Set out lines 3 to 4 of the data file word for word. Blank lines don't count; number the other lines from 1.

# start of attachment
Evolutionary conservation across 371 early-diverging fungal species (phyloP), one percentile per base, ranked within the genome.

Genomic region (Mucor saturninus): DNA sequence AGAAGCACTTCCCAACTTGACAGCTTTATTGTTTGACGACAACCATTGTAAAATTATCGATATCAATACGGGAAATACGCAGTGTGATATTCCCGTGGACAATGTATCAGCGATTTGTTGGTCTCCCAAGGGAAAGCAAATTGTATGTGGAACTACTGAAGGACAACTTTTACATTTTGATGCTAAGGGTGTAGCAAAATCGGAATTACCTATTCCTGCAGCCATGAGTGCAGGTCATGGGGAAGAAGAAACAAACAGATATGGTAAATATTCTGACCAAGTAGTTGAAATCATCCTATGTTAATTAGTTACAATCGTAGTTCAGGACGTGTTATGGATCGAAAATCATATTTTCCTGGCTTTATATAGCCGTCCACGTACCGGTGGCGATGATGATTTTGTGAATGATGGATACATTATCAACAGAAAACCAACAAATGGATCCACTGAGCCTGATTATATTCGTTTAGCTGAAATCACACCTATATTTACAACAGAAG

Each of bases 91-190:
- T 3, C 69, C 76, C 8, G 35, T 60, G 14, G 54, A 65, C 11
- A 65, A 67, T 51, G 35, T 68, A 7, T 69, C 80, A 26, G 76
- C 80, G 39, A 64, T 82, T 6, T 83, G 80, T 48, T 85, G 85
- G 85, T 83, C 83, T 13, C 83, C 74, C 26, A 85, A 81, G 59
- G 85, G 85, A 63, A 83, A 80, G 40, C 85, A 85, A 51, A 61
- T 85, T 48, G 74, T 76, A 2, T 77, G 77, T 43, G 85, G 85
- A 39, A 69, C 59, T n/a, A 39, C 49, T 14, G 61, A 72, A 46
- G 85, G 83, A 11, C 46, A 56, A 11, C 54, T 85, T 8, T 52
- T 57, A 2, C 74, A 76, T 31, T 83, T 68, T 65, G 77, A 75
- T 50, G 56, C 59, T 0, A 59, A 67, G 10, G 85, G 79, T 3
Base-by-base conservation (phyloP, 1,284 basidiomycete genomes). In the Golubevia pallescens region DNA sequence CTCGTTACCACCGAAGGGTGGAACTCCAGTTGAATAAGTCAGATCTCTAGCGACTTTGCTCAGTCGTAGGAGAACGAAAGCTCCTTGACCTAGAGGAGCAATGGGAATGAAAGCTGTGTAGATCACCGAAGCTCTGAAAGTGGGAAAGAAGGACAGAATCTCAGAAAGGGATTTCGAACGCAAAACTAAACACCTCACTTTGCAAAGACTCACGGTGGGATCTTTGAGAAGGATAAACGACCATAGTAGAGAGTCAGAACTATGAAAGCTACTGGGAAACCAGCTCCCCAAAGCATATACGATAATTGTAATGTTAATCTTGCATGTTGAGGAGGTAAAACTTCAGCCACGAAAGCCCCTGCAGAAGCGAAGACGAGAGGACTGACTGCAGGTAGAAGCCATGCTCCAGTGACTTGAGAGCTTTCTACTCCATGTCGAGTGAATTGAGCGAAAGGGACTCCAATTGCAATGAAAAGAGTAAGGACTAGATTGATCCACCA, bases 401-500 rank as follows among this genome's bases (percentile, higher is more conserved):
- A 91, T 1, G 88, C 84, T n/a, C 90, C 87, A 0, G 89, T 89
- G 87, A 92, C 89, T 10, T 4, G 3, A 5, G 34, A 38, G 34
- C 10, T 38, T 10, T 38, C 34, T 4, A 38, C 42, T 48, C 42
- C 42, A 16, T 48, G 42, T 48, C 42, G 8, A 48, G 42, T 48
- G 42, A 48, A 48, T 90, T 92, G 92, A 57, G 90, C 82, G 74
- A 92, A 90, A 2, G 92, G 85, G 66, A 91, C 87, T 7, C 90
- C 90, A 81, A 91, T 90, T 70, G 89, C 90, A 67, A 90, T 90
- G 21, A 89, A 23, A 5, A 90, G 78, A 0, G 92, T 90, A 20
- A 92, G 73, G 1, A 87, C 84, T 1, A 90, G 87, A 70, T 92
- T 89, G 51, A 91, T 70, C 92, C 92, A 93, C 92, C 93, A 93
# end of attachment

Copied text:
Each of bases 91-190:
- T 3, C 69, C 76, C 8, G 35, T 60, G 14, G 54, A 65, C 11